Although the beginning of 2011 was marked nearly a month ago, in traditional Chinese beliefs the new year is now just shortly arriving and will occur shortly.
In 1911 the Chinese adopted the Western calendar, but the lunar calendar is still used on for celebrations such as the Chinese New Year. The Chinese New Year is held on the first day of the First Moon of the lunar calendar, which varies from as early as January 21 to as late as February 19. The Year of the Tiger official ends on February 3, with the Year of the Rabbit beginning.
In Prince Rupert a banquet dinner being held at the Nisga’a Hall in Prince Rupert on January 30 to celebrate.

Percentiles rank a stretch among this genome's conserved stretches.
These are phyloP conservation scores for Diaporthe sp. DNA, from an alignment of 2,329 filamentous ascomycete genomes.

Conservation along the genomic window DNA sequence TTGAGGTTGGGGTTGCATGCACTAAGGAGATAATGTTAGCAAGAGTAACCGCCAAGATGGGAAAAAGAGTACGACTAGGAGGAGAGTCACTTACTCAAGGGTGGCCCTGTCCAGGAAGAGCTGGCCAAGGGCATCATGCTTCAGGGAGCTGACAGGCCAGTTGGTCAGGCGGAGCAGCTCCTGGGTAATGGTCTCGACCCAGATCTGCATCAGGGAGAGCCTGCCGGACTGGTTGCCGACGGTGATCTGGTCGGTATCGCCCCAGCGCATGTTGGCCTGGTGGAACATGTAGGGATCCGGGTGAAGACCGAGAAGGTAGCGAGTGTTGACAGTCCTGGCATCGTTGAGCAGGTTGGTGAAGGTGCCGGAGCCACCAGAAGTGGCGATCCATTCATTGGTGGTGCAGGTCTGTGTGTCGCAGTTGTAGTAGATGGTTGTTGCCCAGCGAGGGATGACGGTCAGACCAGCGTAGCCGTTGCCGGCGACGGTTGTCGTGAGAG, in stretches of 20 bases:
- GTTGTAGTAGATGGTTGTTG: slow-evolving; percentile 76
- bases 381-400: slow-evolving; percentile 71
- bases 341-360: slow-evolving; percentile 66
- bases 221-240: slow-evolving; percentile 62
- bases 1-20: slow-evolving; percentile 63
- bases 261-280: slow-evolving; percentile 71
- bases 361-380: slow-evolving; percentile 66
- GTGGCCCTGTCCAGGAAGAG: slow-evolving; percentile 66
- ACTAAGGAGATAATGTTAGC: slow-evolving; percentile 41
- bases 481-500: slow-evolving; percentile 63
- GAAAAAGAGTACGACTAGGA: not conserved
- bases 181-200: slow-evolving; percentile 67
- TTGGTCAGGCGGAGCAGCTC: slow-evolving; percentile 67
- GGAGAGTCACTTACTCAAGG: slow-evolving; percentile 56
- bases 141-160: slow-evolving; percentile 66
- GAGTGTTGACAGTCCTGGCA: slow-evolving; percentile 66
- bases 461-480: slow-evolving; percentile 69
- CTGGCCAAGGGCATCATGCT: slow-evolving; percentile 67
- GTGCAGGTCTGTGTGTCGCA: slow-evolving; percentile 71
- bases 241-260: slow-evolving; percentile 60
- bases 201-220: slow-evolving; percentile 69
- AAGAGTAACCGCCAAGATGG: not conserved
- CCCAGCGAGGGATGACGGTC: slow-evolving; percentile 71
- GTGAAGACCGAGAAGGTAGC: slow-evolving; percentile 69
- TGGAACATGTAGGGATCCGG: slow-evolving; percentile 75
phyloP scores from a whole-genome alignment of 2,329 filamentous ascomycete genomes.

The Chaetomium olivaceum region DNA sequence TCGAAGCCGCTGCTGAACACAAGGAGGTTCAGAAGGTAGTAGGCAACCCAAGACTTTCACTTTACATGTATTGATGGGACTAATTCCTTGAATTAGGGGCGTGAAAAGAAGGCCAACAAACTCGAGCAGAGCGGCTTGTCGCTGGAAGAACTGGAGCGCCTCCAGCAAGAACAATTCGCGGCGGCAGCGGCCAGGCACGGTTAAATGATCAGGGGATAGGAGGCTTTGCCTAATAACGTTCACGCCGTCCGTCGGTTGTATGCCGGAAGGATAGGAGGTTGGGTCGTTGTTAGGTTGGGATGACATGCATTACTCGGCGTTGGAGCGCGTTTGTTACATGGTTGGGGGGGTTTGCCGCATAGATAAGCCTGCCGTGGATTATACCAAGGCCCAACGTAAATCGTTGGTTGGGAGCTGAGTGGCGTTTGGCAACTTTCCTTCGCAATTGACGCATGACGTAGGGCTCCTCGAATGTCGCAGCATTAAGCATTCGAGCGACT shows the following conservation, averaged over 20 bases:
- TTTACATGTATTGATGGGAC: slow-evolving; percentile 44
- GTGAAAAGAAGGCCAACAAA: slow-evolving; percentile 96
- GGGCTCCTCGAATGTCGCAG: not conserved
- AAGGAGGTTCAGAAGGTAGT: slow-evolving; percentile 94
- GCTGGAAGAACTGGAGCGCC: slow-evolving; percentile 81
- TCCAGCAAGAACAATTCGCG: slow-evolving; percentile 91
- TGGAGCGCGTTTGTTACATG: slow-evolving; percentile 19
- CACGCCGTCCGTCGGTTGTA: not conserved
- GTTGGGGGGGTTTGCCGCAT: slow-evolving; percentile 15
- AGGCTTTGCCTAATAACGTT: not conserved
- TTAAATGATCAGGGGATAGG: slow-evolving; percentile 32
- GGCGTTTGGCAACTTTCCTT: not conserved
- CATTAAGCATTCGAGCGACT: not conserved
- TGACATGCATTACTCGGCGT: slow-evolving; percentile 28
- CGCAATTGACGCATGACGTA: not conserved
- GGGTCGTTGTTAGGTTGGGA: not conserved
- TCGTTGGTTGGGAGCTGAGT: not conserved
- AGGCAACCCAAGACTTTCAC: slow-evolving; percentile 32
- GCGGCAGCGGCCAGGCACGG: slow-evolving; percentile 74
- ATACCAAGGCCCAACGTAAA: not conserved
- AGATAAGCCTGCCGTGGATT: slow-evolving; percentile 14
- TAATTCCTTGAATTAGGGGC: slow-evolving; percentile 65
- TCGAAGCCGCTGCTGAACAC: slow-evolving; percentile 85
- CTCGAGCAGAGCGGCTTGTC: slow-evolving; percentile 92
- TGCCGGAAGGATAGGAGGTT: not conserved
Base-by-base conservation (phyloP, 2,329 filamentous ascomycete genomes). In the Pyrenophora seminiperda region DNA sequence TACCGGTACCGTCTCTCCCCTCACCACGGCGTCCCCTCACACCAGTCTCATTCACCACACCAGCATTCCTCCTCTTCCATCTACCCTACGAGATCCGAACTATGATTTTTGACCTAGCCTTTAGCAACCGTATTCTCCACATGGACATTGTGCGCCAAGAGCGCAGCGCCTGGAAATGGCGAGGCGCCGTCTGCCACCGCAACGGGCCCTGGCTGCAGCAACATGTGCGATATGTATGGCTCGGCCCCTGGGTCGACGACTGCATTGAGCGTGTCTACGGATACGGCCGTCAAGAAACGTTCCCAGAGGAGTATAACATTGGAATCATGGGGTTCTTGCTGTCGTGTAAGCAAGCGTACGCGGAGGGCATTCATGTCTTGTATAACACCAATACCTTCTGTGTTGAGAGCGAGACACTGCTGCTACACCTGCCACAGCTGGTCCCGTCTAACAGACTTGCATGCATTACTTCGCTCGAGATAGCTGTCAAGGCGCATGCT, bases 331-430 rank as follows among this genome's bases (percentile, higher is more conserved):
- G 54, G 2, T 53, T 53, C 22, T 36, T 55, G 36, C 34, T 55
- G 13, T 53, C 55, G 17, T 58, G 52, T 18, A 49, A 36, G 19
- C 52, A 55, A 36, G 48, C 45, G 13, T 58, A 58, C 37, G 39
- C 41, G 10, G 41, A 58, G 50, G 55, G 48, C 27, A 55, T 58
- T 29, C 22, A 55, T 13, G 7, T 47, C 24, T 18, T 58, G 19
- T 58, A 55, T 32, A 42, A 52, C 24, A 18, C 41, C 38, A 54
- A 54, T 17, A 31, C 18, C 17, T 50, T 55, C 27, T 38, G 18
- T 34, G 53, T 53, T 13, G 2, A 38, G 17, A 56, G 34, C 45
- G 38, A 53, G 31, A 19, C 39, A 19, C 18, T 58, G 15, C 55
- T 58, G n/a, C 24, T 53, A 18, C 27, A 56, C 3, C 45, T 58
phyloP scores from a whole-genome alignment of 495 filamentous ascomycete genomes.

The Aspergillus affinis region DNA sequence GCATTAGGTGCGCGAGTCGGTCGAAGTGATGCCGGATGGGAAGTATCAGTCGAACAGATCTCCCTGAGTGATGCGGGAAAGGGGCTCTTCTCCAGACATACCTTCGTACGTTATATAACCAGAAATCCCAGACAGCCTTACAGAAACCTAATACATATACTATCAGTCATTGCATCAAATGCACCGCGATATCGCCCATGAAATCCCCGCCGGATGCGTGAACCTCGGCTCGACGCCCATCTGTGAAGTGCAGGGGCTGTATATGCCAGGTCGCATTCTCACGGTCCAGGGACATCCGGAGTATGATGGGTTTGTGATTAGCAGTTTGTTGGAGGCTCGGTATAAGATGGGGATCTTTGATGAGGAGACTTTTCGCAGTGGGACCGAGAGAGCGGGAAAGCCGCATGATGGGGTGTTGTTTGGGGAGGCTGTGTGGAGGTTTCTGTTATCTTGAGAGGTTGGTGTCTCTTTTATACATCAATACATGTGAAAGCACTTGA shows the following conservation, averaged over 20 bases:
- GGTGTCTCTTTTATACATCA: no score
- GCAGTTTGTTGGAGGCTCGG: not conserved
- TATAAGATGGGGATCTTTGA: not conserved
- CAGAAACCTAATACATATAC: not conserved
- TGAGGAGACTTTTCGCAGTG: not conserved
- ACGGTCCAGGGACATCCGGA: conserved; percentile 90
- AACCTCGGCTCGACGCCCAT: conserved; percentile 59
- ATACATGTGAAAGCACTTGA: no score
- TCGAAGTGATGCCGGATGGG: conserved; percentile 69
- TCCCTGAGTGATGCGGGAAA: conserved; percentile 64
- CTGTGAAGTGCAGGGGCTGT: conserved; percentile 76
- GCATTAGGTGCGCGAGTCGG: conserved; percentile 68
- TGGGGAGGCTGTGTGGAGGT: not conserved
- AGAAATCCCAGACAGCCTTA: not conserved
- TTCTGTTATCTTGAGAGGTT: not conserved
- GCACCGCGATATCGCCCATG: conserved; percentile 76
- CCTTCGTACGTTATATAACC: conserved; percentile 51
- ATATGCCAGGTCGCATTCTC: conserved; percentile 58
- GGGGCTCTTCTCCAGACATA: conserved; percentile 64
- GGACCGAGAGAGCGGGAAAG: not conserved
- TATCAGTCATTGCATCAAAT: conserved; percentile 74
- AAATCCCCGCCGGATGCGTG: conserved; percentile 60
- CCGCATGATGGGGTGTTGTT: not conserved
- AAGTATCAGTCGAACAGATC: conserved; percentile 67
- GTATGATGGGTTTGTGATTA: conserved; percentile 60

All fourteen members of the Prince Rupert Chinese Association organized the banquet for the Chinese New Year, a celebration that will include traditional entertainment activities such as children and seniors performing line dances, cultural Chinese singing and food, as well as speeches from community leaders such as Mayor Jack Mussallem, and MLA Gary Coons and dancing. And each year Cook’s Jeweler’s donates a prize that reflects each animal for one lucky person to win as a prize.
This event can be enjoyed by every member of the family because unlike celebrations such as Filipino Night, Chinese New Year is a family orientated gathering.
“Family is the most important thing in our culture, so we don’t exclude the children,” explained President of the Prince Rupert Chinese Association Amy Wong.